Thursday, June 26, 2008

Despair For The Republic

On August 24, 1963, Soviet Premier Nikita Khrushchev remarked in a speech in Yugoslavia, "I once said, 'We will bury you,' and I got into trouble with it. Of course we will not bury you with a shovel. Your own working class will bury you", a reference to the Marxist saying, "The proletariat is the undertaker of capitalism"; a popular articulation of the inevitable progression of class struggle towards communism.

That’s from Wikipedia, a source for lazy college students and folks requiring reinforcement of their poorly reasoned opinions. Occasionally, they offer pearls. That chunk is one of them.

They didn’t bury us then. They collapsed. We overwhelmed them with technology, productivity, innovation and competitive capitalism. We grew a middle-class, a category that Marx hadn’t foreseen. The workers were simultaneously the owners and held a vested interest in success both for their company and for themselves. In the process, our workers eschewed the heavy hand of Communist party leadership and thrived on challenge. But, as they say, that was then.

Inexorably the dynamic has shifted. Slowly, drip by drip, the erosion of socialist concepts has under-mined the foundations of our society. Concepts that were once antithetical to hard-working Americans are now inculcated in the youth. The media, the politics, the impact of liberal academia, the saturation in welfare-state thinking has them indoctrinated thoroughly.

I see it every day as I read the postings of my government students in the online courses I’m teaching this semester. The unquestioning acceptance of corruption, evil-doing, entitlement, government dependence, and suspicion of America as the great evil in the world. It’s all there.

Want to check? Ask your teen-ager or college student some simple questions.

“What determines the minimum wage?” You’ll get references to cost of living, poverty levels, maintaining a family of four and federal law. What you won’t get is a clear statement that it should be determined by the value of the contribution of the labor. You won’t get “what a willing worker and a willing employer agree to.”

“What’s the first word that comes to mind when I say ‘politician’” You’ll get crook, liar, corrupt, and similar derogatory terms. But you won’t get public servant, representative, citizen, leader or any recognition of the literally thousands who give of themselves in an attempt to build a better community in all levels of government.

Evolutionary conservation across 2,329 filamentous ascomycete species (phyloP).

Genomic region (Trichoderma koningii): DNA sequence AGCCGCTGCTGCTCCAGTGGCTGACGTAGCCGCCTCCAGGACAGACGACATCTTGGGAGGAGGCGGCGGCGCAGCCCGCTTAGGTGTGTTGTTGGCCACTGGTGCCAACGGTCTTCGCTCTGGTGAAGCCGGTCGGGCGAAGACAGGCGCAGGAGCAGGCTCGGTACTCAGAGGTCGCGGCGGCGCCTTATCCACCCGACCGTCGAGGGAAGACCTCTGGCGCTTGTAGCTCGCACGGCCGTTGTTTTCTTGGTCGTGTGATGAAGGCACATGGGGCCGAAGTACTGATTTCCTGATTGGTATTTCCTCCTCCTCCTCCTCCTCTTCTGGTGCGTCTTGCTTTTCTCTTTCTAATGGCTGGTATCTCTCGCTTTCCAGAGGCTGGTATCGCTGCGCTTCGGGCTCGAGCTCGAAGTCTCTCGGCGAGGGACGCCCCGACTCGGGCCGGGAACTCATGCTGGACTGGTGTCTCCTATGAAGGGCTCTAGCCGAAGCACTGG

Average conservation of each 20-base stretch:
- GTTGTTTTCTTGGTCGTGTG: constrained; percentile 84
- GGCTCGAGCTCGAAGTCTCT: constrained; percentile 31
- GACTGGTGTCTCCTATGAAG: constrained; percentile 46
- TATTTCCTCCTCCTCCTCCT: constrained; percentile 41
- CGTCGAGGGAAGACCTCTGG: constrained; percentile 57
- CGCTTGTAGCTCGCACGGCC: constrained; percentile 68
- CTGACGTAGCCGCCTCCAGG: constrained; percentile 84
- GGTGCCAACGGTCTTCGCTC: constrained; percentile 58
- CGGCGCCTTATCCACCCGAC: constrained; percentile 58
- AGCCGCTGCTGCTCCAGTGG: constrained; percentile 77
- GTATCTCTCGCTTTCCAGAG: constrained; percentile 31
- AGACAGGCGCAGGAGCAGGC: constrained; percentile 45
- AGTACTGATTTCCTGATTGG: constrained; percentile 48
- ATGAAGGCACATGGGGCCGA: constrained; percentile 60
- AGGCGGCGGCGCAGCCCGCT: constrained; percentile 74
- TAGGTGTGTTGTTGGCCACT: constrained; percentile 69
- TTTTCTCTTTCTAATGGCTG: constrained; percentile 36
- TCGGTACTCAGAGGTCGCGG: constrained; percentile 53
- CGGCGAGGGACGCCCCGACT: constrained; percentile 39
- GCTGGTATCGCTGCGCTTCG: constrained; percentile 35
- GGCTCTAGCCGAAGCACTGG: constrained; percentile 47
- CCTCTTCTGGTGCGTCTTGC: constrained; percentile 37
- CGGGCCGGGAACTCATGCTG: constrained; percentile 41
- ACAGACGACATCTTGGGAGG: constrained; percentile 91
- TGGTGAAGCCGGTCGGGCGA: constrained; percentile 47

“What has caused gasoline prices to skyrocket?” You’ll get speculators, “Big Oil”, Bush-Cheney and their friends, greed, and more. How about rising demand from China and India and the developing world? Any recognition of the damage caused by well-meaning but ill-conceived legislative prohibitions on drilling or construction of new refineries or the boycotting of nuclear power generation? Maybe a consideration of regional instability among oil producing countries? And don’t even go into the unintended consequences of ethanol mandates. None of that is allowed.

“Who should pay for your health care?” Of course, the answer will be the government. Like well trained little automatons they intone the platitude of it being the right of every American to have adequate health care. How should it be paid for? The government should pay for it, just like they do Medicare and Medicaid. “Do you know how Medicare is funded?” No recognition that all workers contribute from their pay-checks to support those over sixty-five in this program. Apparently the belief is that the government simply will create health care by printing more money.

The deeply held conviction is that business is evil. That profit is not good. That government is the dispenser of all beneficence. In simpler words, the essence of Marxism.

Don’t even go near questions like who should be involved in defense of this country. Suffice to say it usually isn’t any of them. And if you really want to watch eyes roll up into their heads, see what they know about income tax. The nuances of the progressive rate structure and how it eats up success totally escape them. All they want is that economic stimulus check without recognition of the fact that it is simply the money from their left pocket being moved to their right.

Maybe the most shocking, at least for someone like me who has achieved a modicum of success and done so without inheritance or public assistance, is the unquestioning acceptance of the concept of equality of wealth as a government goal. Yes, the idea that people in America can be too successful and therefore government should take from them and dispense to those who are failing. Income equity is not a utopian ideal for me.

I’m one of those old dinosaurs who even awards C, D and F grades in class. My self-esteem benefits from it. The student’s self-esteem rises if they are rewarded for hard work but not otherwise. What a concept!

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